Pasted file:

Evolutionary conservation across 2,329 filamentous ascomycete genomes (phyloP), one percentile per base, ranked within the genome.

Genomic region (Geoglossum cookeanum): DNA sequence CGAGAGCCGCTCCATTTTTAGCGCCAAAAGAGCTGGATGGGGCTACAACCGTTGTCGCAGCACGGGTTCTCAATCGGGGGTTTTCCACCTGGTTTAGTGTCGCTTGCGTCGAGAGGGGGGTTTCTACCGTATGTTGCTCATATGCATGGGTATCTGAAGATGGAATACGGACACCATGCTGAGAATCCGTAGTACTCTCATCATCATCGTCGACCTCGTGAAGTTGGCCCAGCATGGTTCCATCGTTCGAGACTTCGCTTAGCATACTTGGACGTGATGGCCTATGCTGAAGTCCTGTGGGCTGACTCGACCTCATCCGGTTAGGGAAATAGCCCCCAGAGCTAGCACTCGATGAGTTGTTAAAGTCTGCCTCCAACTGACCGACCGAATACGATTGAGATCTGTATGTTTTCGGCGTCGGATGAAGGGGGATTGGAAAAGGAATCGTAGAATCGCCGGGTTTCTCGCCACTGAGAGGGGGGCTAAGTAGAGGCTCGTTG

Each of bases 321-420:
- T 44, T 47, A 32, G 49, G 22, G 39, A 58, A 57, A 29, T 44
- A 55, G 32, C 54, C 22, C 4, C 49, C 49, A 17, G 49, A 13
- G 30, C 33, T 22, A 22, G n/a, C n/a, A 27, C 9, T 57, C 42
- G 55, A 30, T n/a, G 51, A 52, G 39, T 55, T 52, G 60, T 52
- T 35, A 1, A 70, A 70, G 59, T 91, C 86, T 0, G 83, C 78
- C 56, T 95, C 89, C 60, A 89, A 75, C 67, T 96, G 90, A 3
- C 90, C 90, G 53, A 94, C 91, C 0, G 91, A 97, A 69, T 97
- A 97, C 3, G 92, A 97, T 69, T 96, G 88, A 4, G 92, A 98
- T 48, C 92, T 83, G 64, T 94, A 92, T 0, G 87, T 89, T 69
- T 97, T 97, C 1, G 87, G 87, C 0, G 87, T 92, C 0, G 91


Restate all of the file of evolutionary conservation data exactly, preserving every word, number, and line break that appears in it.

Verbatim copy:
Evolutionary conservation across 2,329 filamentous ascomycete genomes (phyloP), one percentile per base, ranked within the genome.

Genomic region (Geoglossum cookeanum): DNA sequence CGAGAGCCGCTCCATTTTTAGCGCCAAAAGAGCTGGATGGGGCTACAACCGTTGTCGCAGCACGGGTTCTCAATCGGGGGTTTTCCACCTGGTTTAGTGTCGCTTGCGTCGAGAGGGGGGTTTCTACCGTATGTTGCTCATATGCATGGGTATCTGAAGATGGAATACGGACACCATGCTGAGAATCCGTAGTACTCTCATCATCATCGTCGACCTCGTGAAGTTGGCCCAGCATGGTTCCATCGTTCGAGACTTCGCTTAGCATACTTGGACGTGATGGCCTATGCTGAAGTCCTGTGGGCTGACTCGACCTCATCCGGTTAGGGAAATAGCCCCCAGAGCTAGCACTCGATGAGTTGTTAAAGTCTGCCTCCAACTGACCGACCGAATACGATTGAGATCTGTATGTTTTCGGCGTCGGATGAAGGGGGATTGGAAAAGGAATCGTAGAATCGCCGGGTTTCTCGCCACTGAGAGGGGGGCTAAGTAGAGGCTCGTTG

Each of bases 321-420:
- T 44, T 47, A 32, G 49, G 22, G 39, A 58, A 57, A 29, T 44
- A 55, G 32, C 54, C 22, C 4, C 49, C 49, A 17, G 49, A 13
- G 30, C 33, T 22, A 22, G n/a, C n/a, A 27, C 9, T 57, C 42
- G 55, A 30, T n/a, G 51, A 52, G 39, T 55, T 52, G 60, T 52
- T 35, A 1, A 70, A 70, G 59, T 91, C 86, T 0, G 83, C 78
- C 56, T 95, C 89, C 60, A 89, A 75, C 67, T 96, G 90, A 3
- C 90, C 90, G 53, A 94, C 91, C 0, G 91, A 97, A 69, T 97
- A 97, C 3, G 92, A 97, T 69, T 96, G 88, A 4, G 92, A 98
- T 48, C 92, T 83, G 64, T 94, A 92, T 0, G 87, T 89, T 69
- T 97, T 97, C 1, G 87, G 87, C 0, G 87, T 92, C 0, G 91